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Love Deconstructed: The Brilliance of “Crazy Ex Girlfriend”

In 2016, Rachel Bloom and her writing and producing partner, Aline Brosh McKenna birthed the singular greatest tv series in the history of humankind, “Crazy Ex Girlfriend.” The series merges melodrama, dark comedy, and cultural satire. It centers around Rebecca Bunch, a lawyer who relocates to California for Josh Chan, an ex boyfriend she met at camp at fifteen. With the help of her co-worker and partner in crime, Paula Proctor, the series catalogues the perils and pitfalls on romantic love. Aside from it’s brilliantly crafted situational humor and impeccable musical numbers, this show’s destruction of the relationship between culturally constructed romantic ideal and the grisly reality of its impact on a human’s psyche makes it uniquely and beautifully heartbreaking.

In the first season, we witness Rebecca’s reunion with Josh, which culminates with them having sex in the penultimate episode. Throughout the next season, we see Rebecca go from practically unattainable highs to the fiery depths of self loathing, which are inextricable from Josh’s vague and conflicting signals that control her emotional swings. After a failed wedding, Rebecca realizes that romantic love will not fix her self hatred, her sadness, or her mental illness. The vast majority of films and tv shows center around the notion that a romantic partner will fix deep rooted personal issues while also valorizing the plight of romantic suffering. As someone who has taken many nightly bike rides while crying and listening to The Smiths, I can certainly attest to the strangely satisfying pain that comes with the unerring pulls of unrequited or complicated love.

One of my all time favorite songs in “Crazy Ex Girlfriend” is “Love Kernels.” Never in my life, have I felt so personally victimized by a song. It personally resonates with anyone who has dealt with the crazy, melodramatic rollercoaster that is romantic yearning. This brilliant desert themed number satirizes the strange joy of being slowly starved in a pit of sad romantic frustration.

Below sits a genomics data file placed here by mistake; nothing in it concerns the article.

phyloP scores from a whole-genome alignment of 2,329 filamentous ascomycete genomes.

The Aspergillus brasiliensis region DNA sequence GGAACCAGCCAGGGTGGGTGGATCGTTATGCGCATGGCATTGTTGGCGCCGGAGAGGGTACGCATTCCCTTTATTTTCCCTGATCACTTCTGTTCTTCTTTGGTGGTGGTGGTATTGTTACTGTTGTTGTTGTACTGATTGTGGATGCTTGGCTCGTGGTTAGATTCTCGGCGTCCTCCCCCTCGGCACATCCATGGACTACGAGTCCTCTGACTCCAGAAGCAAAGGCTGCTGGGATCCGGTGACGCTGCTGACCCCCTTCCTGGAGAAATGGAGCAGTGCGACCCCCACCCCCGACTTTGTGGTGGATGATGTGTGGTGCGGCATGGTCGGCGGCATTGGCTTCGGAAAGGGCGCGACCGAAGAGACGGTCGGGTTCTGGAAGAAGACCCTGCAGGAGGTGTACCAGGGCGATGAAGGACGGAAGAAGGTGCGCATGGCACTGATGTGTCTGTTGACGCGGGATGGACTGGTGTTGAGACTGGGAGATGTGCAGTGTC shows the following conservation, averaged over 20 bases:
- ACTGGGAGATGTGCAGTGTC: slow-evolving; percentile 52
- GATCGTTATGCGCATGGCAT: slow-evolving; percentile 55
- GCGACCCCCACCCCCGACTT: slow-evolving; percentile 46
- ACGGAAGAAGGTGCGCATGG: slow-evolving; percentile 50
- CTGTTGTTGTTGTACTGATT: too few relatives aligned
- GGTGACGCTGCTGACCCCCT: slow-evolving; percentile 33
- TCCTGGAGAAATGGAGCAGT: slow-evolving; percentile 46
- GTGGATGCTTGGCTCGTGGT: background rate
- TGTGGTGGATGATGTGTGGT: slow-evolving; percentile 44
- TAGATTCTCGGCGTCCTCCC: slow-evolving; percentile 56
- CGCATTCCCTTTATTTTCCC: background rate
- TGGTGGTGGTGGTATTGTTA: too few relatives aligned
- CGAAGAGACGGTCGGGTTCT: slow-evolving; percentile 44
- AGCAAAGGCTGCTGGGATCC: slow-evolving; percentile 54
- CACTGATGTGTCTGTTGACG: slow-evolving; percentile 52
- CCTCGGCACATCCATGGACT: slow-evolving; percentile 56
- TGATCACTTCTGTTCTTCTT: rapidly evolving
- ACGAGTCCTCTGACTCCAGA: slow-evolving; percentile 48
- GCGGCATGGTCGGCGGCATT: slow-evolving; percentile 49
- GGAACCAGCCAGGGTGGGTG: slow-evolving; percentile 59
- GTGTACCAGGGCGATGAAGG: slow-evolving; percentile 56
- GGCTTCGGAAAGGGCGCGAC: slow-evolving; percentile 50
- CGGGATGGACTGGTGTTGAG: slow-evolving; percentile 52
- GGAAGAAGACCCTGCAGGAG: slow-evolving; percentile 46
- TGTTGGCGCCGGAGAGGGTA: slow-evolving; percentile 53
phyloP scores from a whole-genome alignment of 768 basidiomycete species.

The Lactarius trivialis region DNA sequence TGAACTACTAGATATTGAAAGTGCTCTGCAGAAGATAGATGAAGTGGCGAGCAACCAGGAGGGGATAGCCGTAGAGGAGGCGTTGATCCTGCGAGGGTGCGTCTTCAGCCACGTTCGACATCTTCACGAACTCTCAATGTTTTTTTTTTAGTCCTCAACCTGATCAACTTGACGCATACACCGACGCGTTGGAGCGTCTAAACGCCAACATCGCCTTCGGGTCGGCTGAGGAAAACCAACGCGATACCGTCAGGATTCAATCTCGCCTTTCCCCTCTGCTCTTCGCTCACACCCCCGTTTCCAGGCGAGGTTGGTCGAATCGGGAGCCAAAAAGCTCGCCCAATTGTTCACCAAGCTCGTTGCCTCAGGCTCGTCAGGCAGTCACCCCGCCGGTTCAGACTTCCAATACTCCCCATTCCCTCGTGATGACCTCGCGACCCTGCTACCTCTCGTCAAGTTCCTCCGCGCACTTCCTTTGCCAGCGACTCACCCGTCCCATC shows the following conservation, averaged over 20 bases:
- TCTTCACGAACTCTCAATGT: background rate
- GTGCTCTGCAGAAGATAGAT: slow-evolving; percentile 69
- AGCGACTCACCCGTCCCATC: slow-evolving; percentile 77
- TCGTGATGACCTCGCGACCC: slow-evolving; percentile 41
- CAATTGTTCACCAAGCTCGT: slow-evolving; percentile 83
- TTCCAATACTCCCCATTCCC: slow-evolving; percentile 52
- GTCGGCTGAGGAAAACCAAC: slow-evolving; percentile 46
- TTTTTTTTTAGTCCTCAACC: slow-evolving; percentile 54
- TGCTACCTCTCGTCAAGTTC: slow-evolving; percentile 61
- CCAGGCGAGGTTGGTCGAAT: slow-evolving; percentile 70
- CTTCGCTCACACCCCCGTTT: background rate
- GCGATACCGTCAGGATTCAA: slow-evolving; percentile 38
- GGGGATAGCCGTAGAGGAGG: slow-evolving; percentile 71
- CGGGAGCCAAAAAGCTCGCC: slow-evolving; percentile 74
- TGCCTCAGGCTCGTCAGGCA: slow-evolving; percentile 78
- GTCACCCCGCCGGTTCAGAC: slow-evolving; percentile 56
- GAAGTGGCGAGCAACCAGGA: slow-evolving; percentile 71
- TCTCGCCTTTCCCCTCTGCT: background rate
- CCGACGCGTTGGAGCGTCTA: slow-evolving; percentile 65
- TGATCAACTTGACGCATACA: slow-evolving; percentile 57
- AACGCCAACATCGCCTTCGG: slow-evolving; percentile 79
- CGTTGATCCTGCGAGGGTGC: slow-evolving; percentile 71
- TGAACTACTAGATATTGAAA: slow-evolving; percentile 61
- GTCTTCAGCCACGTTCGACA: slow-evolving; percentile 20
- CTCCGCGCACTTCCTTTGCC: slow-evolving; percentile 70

One thing that “Crazy Ex Girlfriend” does very brilliantly is take the culturally constructed ideals of romantic love and our obsession with them, and then brilliantly satirize them and call attention to their absurdity (“Love Kernels” is a good example). The reality of idealizing a relationship, valorizing romantic suffering, and thinking that a single person can fix someone’s mental health issues is really quite harrowing. 

As someone who tends to be both romantic and self destructive, this idea was very revolutionary for me and it made me question what life would be like without our society’s obsession with love as the ultimate cure? As brilliantly grotesque and wonderful as relationships are, in the end all one really needs is themselves and their own strength, along with a healthy dose of self deprecating humor. This is exactly what “Crazy Ex Girlfriend” provides.

Professional rodent. https://twitter.com/therecklessfish
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